Today is the 119th birthday of Alexander Calder. I am lucky enough to live in a city where I can visit (and walk through) an Alexander Calder sculpture whenever I desire. People walk by it every day, exercising, walking their dogs, but I hope they realize the gift they are experiencing. Not everyone on their morning jog can experience world-class art. The world is a better place because he was in it and still feels the loss that he has left.
NAME: Alexander Calder
OCCUPATION: Illustrator, Sculptor
BIRTH DATE: July 22, 1898
DEATH DATE: November 11, 1976
EDUCATION: Art Students League
PLACE OF BIRTH: Lawnton, Pennsylvania
PLACE OF DEATH: New York, New York
NICKNAME: Sandy Calder
BEST KNOWN FOR: Alexander Calder was an influential American artist and sculptor who invented the mobile.
Alexander Calder (born July 22, 1898, Lawnton, Pa., U.S.—died Nov. 11, 1976, New York, N.Y.) U.S. sculptor. He was the son and grandson of sculptors, and his mother was a painter. He studied mechanical engineering, and in 1923 attended the Art Students League, where he was influenced by artists of the Ash Can school. In 1924 he contributed illustrations to the National Police Gazette. In 1926 he moved to Paris and began making toylike animals and circus figures of wood and wire; from these he developed his famous miniature circus. In the 1930s he became well known in Paris and the U.S. for his wire sculptures, as well as for portraits, continuous-line drawings, and abstract, motor-driven constructions. He is best known as the inventor of the mobile, a forerunner of kinetic sculpture. He also constructed nonmovable sculptural works known as stabiles. Although Calder’s early mobiles and stabiles were relatively small, he increasingly moved toward monumentality in his later works. His art was recognized with many large-scale exhibitions.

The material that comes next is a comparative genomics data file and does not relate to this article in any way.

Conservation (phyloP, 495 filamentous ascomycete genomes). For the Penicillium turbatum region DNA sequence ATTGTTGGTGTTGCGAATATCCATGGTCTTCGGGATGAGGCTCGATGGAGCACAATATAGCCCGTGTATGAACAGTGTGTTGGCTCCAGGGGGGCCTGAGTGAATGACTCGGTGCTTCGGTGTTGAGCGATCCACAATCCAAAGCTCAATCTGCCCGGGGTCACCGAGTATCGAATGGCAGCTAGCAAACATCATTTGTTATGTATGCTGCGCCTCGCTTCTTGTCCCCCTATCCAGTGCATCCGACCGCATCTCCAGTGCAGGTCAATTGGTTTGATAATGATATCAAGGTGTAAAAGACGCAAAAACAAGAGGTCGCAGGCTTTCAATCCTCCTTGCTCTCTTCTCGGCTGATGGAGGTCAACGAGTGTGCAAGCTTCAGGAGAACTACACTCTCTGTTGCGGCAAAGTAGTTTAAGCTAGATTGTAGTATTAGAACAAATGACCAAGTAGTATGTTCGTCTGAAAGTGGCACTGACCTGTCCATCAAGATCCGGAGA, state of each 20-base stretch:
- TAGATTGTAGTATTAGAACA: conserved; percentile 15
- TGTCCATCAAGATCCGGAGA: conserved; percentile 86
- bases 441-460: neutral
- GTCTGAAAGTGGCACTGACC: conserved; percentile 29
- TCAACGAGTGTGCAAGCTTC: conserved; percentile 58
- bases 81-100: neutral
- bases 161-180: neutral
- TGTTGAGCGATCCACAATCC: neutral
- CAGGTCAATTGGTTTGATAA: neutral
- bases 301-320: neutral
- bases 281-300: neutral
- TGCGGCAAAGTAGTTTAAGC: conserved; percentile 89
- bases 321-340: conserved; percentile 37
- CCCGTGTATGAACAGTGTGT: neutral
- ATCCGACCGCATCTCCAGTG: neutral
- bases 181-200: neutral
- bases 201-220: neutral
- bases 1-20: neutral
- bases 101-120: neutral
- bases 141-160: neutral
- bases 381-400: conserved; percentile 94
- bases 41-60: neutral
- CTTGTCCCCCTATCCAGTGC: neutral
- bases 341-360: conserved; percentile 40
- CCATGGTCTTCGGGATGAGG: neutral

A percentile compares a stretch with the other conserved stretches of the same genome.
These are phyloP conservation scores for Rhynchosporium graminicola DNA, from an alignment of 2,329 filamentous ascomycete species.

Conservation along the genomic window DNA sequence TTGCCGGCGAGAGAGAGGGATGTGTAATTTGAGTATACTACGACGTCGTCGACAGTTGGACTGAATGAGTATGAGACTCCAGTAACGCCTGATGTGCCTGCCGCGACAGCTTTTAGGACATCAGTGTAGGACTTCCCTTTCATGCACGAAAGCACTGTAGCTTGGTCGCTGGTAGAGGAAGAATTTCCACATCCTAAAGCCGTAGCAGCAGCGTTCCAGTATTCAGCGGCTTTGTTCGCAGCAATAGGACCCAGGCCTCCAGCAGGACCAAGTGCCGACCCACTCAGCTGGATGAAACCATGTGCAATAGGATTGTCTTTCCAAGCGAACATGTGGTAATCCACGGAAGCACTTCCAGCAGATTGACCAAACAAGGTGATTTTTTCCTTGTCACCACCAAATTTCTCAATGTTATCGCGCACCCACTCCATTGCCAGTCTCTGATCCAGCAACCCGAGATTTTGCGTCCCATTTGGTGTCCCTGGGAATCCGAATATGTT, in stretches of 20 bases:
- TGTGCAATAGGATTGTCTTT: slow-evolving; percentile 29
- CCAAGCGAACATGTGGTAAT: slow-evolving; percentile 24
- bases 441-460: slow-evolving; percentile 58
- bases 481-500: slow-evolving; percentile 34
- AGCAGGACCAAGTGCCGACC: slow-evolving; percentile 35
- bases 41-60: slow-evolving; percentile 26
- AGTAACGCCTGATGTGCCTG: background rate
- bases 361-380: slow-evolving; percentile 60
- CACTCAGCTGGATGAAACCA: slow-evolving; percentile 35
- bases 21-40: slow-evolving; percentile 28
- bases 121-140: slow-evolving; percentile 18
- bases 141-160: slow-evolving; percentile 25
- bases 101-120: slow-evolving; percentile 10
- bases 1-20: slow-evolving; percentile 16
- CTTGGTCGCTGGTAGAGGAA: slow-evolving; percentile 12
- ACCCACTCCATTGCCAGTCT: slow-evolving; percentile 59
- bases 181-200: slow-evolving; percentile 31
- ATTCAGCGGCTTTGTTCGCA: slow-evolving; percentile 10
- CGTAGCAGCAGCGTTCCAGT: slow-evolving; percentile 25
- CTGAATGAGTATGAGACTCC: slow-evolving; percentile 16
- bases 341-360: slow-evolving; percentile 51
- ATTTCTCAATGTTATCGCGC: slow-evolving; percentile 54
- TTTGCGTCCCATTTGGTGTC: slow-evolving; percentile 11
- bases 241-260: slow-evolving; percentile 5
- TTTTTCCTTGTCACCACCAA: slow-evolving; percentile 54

Two months after his death, Calder was posthumously awarded the Presidential Medal of Freedom, the United States’ highest civilian honor, by President Gerald Ford. However, representatives of the Calder family boycotted the January 10, 1977 ceremony “to make a statement favoring amnesty for Vietnam War draft resisters.”
Source: Alexander Calder | artnet
Source: Alexander Calder